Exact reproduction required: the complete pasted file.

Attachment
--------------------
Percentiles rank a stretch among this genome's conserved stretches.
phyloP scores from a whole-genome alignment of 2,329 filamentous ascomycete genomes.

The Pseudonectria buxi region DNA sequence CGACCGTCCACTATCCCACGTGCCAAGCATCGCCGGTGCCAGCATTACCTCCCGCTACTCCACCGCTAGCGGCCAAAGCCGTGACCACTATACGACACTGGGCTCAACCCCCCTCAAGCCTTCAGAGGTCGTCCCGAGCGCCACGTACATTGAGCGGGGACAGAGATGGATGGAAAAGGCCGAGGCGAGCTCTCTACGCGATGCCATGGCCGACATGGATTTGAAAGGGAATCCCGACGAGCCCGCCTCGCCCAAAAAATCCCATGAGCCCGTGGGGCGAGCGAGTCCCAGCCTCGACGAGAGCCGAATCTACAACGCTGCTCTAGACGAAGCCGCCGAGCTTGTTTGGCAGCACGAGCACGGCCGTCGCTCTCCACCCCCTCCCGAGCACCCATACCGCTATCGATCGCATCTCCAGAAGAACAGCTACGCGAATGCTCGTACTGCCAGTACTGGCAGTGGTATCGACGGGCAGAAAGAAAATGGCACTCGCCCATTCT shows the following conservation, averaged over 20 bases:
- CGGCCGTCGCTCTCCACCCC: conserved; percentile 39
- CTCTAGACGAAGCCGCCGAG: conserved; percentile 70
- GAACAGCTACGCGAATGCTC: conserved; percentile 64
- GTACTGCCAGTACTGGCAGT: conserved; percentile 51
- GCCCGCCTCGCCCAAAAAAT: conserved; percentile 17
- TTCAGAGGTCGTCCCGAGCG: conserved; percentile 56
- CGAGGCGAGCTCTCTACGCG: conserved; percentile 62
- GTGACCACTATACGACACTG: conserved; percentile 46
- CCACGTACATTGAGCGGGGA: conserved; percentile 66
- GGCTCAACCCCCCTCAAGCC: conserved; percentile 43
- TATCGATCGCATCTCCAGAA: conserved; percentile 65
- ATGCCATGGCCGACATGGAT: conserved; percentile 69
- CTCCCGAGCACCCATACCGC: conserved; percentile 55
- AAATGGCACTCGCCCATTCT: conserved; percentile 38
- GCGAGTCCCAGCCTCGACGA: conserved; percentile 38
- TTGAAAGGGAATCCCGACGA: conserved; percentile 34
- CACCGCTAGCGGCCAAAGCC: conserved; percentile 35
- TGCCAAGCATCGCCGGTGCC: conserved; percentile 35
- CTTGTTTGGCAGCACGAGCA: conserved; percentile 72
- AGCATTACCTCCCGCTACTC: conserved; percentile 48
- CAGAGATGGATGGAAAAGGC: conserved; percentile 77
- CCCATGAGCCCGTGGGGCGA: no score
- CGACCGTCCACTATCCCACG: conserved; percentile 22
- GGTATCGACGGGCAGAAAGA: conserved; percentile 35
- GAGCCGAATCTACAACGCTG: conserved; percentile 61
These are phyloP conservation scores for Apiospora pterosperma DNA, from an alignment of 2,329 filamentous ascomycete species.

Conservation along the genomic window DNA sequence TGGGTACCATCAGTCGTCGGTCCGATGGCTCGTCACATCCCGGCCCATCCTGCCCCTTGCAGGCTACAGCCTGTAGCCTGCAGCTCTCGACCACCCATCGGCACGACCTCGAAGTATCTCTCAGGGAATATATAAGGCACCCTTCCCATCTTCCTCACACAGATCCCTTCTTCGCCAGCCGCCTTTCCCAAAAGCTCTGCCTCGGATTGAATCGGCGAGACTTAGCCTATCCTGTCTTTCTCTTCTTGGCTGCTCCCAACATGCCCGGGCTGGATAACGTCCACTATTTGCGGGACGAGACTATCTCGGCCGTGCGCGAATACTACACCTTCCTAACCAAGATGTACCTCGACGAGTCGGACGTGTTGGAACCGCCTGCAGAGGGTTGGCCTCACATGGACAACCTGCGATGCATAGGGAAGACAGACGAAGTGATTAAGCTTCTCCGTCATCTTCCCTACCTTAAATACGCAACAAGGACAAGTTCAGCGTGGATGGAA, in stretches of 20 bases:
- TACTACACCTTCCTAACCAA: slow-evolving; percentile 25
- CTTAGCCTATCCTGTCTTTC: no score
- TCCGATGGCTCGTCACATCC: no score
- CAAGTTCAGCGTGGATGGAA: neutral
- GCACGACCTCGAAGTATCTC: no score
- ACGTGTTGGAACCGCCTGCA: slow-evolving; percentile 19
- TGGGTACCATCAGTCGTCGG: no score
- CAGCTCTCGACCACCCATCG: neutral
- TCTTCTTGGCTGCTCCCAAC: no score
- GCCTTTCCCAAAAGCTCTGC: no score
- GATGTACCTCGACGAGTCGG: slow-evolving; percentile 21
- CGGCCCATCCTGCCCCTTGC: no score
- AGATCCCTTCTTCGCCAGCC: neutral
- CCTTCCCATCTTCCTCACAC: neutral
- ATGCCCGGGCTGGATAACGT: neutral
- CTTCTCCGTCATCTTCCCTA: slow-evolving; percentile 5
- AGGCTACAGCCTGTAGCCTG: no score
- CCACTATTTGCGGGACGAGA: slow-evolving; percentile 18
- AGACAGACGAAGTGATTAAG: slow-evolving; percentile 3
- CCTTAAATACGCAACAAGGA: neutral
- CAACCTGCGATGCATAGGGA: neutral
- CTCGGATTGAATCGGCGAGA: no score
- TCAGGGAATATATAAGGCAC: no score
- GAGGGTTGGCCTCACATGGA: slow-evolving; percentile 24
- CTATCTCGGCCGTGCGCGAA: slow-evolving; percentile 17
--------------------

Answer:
Percentiles rank a stretch among this genome's conserved stretches.
phyloP scores from a whole-genome alignment of 2,329 filamentous ascomycete genomes.

The Pseudonectria buxi region DNA sequence CGACCGTCCACTATCCCACGTGCCAAGCATCGCCGGTGCCAGCATTACCTCCCGCTACTCCACCGCTAGCGGCCAAAGCCGTGACCACTATACGACACTGGGCTCAACCCCCCTCAAGCCTTCAGAGGTCGTCCCGAGCGCCACGTACATTGAGCGGGGACAGAGATGGATGGAAAAGGCCGAGGCGAGCTCTCTACGCGATGCCATGGCCGACATGGATTTGAAAGGGAATCCCGACGAGCCCGCCTCGCCCAAAAAATCCCATGAGCCCGTGGGGCGAGCGAGTCCCAGCCTCGACGAGAGCCGAATCTACAACGCTGCTCTAGACGAAGCCGCCGAGCTTGTTTGGCAGCACGAGCACGGCCGTCGCTCTCCACCCCCTCCCGAGCACCCATACCGCTATCGATCGCATCTCCAGAAGAACAGCTACGCGAATGCTCGTACTGCCAGTACTGGCAGTGGTATCGACGGGCAGAAAGAAAATGGCACTCGCCCATTCT shows the following conservation, averaged over 20 bases:
- CGGCCGTCGCTCTCCACCCC: conserved; percentile 39
- CTCTAGACGAAGCCGCCGAG: conserved; percentile 70
- GAACAGCTACGCGAATGCTC: conserved; percentile 64
- GTACTGCCAGTACTGGCAGT: conserved; percentile 51
- GCCCGCCTCGCCCAAAAAAT: conserved; percentile 17
- TTCAGAGGTCGTCCCGAGCG: conserved; percentile 56
- CGAGGCGAGCTCTCTACGCG: conserved; percentile 62
- GTGACCACTATACGACACTG: conserved; percentile 46
- CCACGTACATTGAGCGGGGA: conserved; percentile 66
- GGCTCAACCCCCCTCAAGCC: conserved; percentile 43
- TATCGATCGCATCTCCAGAA: conserved; percentile 65
- ATGCCATGGCCGACATGGAT: conserved; percentile 69
- CTCCCGAGCACCCATACCGC: conserved; percentile 55
- AAATGGCACTCGCCCATTCT: conserved; percentile 38
- GCGAGTCCCAGCCTCGACGA: conserved; percentile 38
- TTGAAAGGGAATCCCGACGA: conserved; percentile 34
- CACCGCTAGCGGCCAAAGCC: conserved; percentile 35
- TGCCAAGCATCGCCGGTGCC: conserved; percentile 35
- CTTGTTTGGCAGCACGAGCA: conserved; percentile 72
- AGCATTACCTCCCGCTACTC: conserved; percentile 48
- CAGAGATGGATGGAAAAGGC: conserved; percentile 77
- CCCATGAGCCCGTGGGGCGA: no score
- CGACCGTCCACTATCCCACG: conserved; percentile 22
- GGTATCGACGGGCAGAAAGA: conserved; percentile 35
- GAGCCGAATCTACAACGCTG: conserved; percentile 61
These are phyloP conservation scores for Apiospora pterosperma DNA, from an alignment of 2,329 filamentous ascomycete species.

Conservation along the genomic window DNA sequence TGGGTACCATCAGTCGTCGGTCCGATGGCTCGTCACATCCCGGCCCATCCTGCCCCTTGCAGGCTACAGCCTGTAGCCTGCAGCTCTCGACCACCCATCGGCACGACCTCGAAGTATCTCTCAGGGAATATATAAGGCACCCTTCCCATCTTCCTCACACAGATCCCTTCTTCGCCAGCCGCCTTTCCCAAAAGCTCTGCCTCGGATTGAATCGGCGAGACTTAGCCTATCCTGTCTTTCTCTTCTTGGCTGCTCCCAACATGCCCGGGCTGGATAACGTCCACTATTTGCGGGACGAGACTATCTCGGCCGTGCGCGAATACTACACCTTCCTAACCAAGATGTACCTCGACGAGTCGGACGTGTTGGAACCGCCTGCAGAGGGTTGGCCTCACATGGACAACCTGCGATGCATAGGGAAGACAGACGAAGTGATTAAGCTTCTCCGTCATCTTCCCTACCTTAAATACGCAACAAGGACAAGTTCAGCGTGGATGGAA, in stretches of 20 bases:
- TACTACACCTTCCTAACCAA: slow-evolving; percentile 25
- CTTAGCCTATCCTGTCTTTC: no score
- TCCGATGGCTCGTCACATCC: no score
- CAAGTTCAGCGTGGATGGAA: neutral
- GCACGACCTCGAAGTATCTC: no score
- ACGTGTTGGAACCGCCTGCA: slow-evolving; percentile 19
- TGGGTACCATCAGTCGTCGG: no score
- CAGCTCTCGACCACCCATCG: neutral
- TCTTCTTGGCTGCTCCCAAC: no score
- GCCTTTCCCAAAAGCTCTGC: no score
- GATGTACCTCGACGAGTCGG: slow-evolving; percentile 21
- CGGCCCATCCTGCCCCTTGC: no score
- AGATCCCTTCTTCGCCAGCC: neutral
- CCTTCCCATCTTCCTCACAC: neutral
- ATGCCCGGGCTGGATAACGT: neutral
- CTTCTCCGTCATCTTCCCTA: slow-evolving; percentile 5
- AGGCTACAGCCTGTAGCCTG: no score
- CCACTATTTGCGGGACGAGA: slow-evolving; percentile 18
- AGACAGACGAAGTGATTAAG: slow-evolving; percentile 3
- CCTTAAATACGCAACAAGGA: neutral
- CAACCTGCGATGCATAGGGA: neutral
- CTCGGATTGAATCGGCGAGA: no score
- TCAGGGAATATATAAGGCAC: no score
- GAGGGTTGGCCTCACATGGA: slow-evolving; percentile 24
- CTATCTCGGCCGTGCGCGAA: slow-evolving; percentile 17